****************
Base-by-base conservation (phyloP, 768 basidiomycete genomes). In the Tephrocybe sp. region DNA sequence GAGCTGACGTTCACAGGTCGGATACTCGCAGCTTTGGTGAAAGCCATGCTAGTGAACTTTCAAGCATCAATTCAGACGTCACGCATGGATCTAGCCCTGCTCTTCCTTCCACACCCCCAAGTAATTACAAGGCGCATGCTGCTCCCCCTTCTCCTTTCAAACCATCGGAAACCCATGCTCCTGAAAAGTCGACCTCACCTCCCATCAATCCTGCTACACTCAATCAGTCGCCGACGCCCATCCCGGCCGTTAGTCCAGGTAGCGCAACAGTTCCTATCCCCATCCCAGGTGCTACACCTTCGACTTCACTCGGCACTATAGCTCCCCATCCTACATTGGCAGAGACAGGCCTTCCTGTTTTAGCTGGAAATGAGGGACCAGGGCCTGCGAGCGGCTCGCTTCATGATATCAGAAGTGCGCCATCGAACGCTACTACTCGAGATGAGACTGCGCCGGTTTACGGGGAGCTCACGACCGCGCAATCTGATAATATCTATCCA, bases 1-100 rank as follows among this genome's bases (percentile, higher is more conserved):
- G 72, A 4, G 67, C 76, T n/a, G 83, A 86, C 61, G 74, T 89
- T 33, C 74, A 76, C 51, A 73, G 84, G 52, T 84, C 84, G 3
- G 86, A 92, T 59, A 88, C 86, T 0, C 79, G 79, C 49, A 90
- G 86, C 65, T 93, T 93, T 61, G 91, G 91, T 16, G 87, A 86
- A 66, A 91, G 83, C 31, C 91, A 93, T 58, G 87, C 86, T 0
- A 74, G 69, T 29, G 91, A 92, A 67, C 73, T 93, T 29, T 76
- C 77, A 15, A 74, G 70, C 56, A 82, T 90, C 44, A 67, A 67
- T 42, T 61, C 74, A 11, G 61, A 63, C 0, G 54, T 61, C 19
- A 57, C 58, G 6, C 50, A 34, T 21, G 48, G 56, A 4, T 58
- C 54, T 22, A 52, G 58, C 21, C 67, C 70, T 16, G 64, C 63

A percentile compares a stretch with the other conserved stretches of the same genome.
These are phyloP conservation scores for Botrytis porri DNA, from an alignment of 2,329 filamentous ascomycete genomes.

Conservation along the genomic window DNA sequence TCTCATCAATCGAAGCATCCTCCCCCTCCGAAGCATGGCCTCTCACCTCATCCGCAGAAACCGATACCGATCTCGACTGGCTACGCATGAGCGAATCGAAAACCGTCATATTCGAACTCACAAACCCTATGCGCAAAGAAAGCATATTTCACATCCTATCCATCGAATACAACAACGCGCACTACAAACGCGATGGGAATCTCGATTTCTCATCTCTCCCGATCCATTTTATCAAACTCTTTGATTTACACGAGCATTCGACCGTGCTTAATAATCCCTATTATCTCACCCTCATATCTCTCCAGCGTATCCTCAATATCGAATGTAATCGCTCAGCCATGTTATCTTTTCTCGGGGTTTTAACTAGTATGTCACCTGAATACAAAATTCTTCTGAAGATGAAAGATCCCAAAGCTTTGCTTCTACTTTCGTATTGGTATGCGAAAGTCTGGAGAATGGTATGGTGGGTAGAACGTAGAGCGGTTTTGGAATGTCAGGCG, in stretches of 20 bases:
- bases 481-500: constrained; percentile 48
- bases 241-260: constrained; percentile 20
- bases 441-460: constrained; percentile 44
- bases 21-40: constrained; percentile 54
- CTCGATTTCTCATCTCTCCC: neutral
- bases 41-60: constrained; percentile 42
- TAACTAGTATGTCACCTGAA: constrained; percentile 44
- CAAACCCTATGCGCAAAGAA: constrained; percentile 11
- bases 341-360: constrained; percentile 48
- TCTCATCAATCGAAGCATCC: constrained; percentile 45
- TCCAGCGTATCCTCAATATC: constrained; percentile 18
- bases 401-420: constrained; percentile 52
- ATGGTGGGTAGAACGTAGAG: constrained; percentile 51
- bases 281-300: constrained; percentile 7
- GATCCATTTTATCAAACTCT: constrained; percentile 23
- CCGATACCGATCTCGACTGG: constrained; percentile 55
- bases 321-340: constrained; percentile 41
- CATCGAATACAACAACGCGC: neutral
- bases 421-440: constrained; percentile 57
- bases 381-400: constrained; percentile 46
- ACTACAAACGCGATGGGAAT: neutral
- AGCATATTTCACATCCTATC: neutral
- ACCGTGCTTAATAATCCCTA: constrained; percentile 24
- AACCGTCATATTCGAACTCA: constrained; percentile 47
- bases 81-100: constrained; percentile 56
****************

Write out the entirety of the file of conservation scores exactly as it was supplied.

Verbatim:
Base-by-base conservation (phyloP, 768 basidiomycete genomes). In the Tephrocybe sp. region DNA sequence GAGCTGACGTTCACAGGTCGGATACTCGCAGCTTTGGTGAAAGCCATGCTAGTGAACTTTCAAGCATCAATTCAGACGTCACGCATGGATCTAGCCCTGCTCTTCCTTCCACACCCCCAAGTAATTACAAGGCGCATGCTGCTCCCCCTTCTCCTTTCAAACCATCGGAAACCCATGCTCCTGAAAAGTCGACCTCACCTCCCATCAATCCTGCTACACTCAATCAGTCGCCGACGCCCATCCCGGCCGTTAGTCCAGGTAGCGCAACAGTTCCTATCCCCATCCCAGGTGCTACACCTTCGACTTCACTCGGCACTATAGCTCCCCATCCTACATTGGCAGAGACAGGCCTTCCTGTTTTAGCTGGAAATGAGGGACCAGGGCCTGCGAGCGGCTCGCTTCATGATATCAGAAGTGCGCCATCGAACGCTACTACTCGAGATGAGACTGCGCCGGTTTACGGGGAGCTCACGACCGCGCAATCTGATAATATCTATCCA, bases 1-100 rank as follows among this genome's bases (percentile, higher is more conserved):
- G 72, A 4, G 67, C 76, T n/a, G 83, A 86, C 61, G 74, T 89
- T 33, C 74, A 76, C 51, A 73, G 84, G 52, T 84, C 84, G 3
- G 86, A 92, T 59, A 88, C 86, T 0, C 79, G 79, C 49, A 90
- G 86, C 65, T 93, T 93, T 61, G 91, G 91, T 16, G 87, A 86
- A 66, A 91, G 83, C 31, C 91, A 93, T 58, G 87, C 86, T 0
- A 74, G 69, T 29, G 91, A 92, A 67, C 73, T 93, T 29, T 76
- C 77, A 15, A 74, G 70, C 56, A 82, T 90, C 44, A 67, A 67
- T 42, T 61, C 74, A 11, G 61, A 63, C 0, G 54, T 61, C 19
- A 57, C 58, G 6, C 50, A 34, T 21, G 48, G 56, A 4, T 58
- C 54, T 22, A 52, G 58, C 21, C 67, C 70, T 16, G 64, C 63

A percentile compares a stretch with the other conserved stretches of the same genome.
These are phyloP conservation scores for Botrytis porri DNA, from an alignment of 2,329 filamentous ascomycete genomes.

Conservation along the genomic window DNA sequence TCTCATCAATCGAAGCATCCTCCCCCTCCGAAGCATGGCCTCTCACCTCATCCGCAGAAACCGATACCGATCTCGACTGGCTACGCATGAGCGAATCGAAAACCGTCATATTCGAACTCACAAACCCTATGCGCAAAGAAAGCATATTTCACATCCTATCCATCGAATACAACAACGCGCACTACAAACGCGATGGGAATCTCGATTTCTCATCTCTCCCGATCCATTTTATCAAACTCTTTGATTTACACGAGCATTCGACCGTGCTTAATAATCCCTATTATCTCACCCTCATATCTCTCCAGCGTATCCTCAATATCGAATGTAATCGCTCAGCCATGTTATCTTTTCTCGGGGTTTTAACTAGTATGTCACCTGAATACAAAATTCTTCTGAAGATGAAAGATCCCAAAGCTTTGCTTCTACTTTCGTATTGGTATGCGAAAGTCTGGAGAATGGTATGGTGGGTAGAACGTAGAGCGGTTTTGGAATGTCAGGCG, in stretches of 20 bases:
- bases 481-500: constrained; percentile 48
- bases 241-260: constrained; percentile 20
- bases 441-460: constrained; percentile 44
- bases 21-40: constrained; percentile 54
- CTCGATTTCTCATCTCTCCC: neutral
- bases 41-60: constrained; percentile 42
- TAACTAGTATGTCACCTGAA: constrained; percentile 44
- CAAACCCTATGCGCAAAGAA: constrained; percentile 11
- bases 341-360: constrained; percentile 48
- TCTCATCAATCGAAGCATCC: constrained; percentile 45
- TCCAGCGTATCCTCAATATC: constrained; percentile 18
- bases 401-420: constrained; percentile 52
- ATGGTGGGTAGAACGTAGAG: constrained; percentile 51
- bases 281-300: constrained; percentile 7
- GATCCATTTTATCAAACTCT: constrained; percentile 23
- CCGATACCGATCTCGACTGG: constrained; percentile 55
- bases 321-340: constrained; percentile 41
- CATCGAATACAACAACGCGC: neutral
- bases 421-440: constrained; percentile 57
- bases 381-400: constrained; percentile 46
- ACTACAAACGCGATGGGAAT: neutral
- AGCATATTTCACATCCTATC: neutral
- ACCGTGCTTAATAATCCCTA: constrained; percentile 24
- AACCGTCATATTCGAACTCA: constrained; percentile 47
- bases 81-100: constrained; percentile 56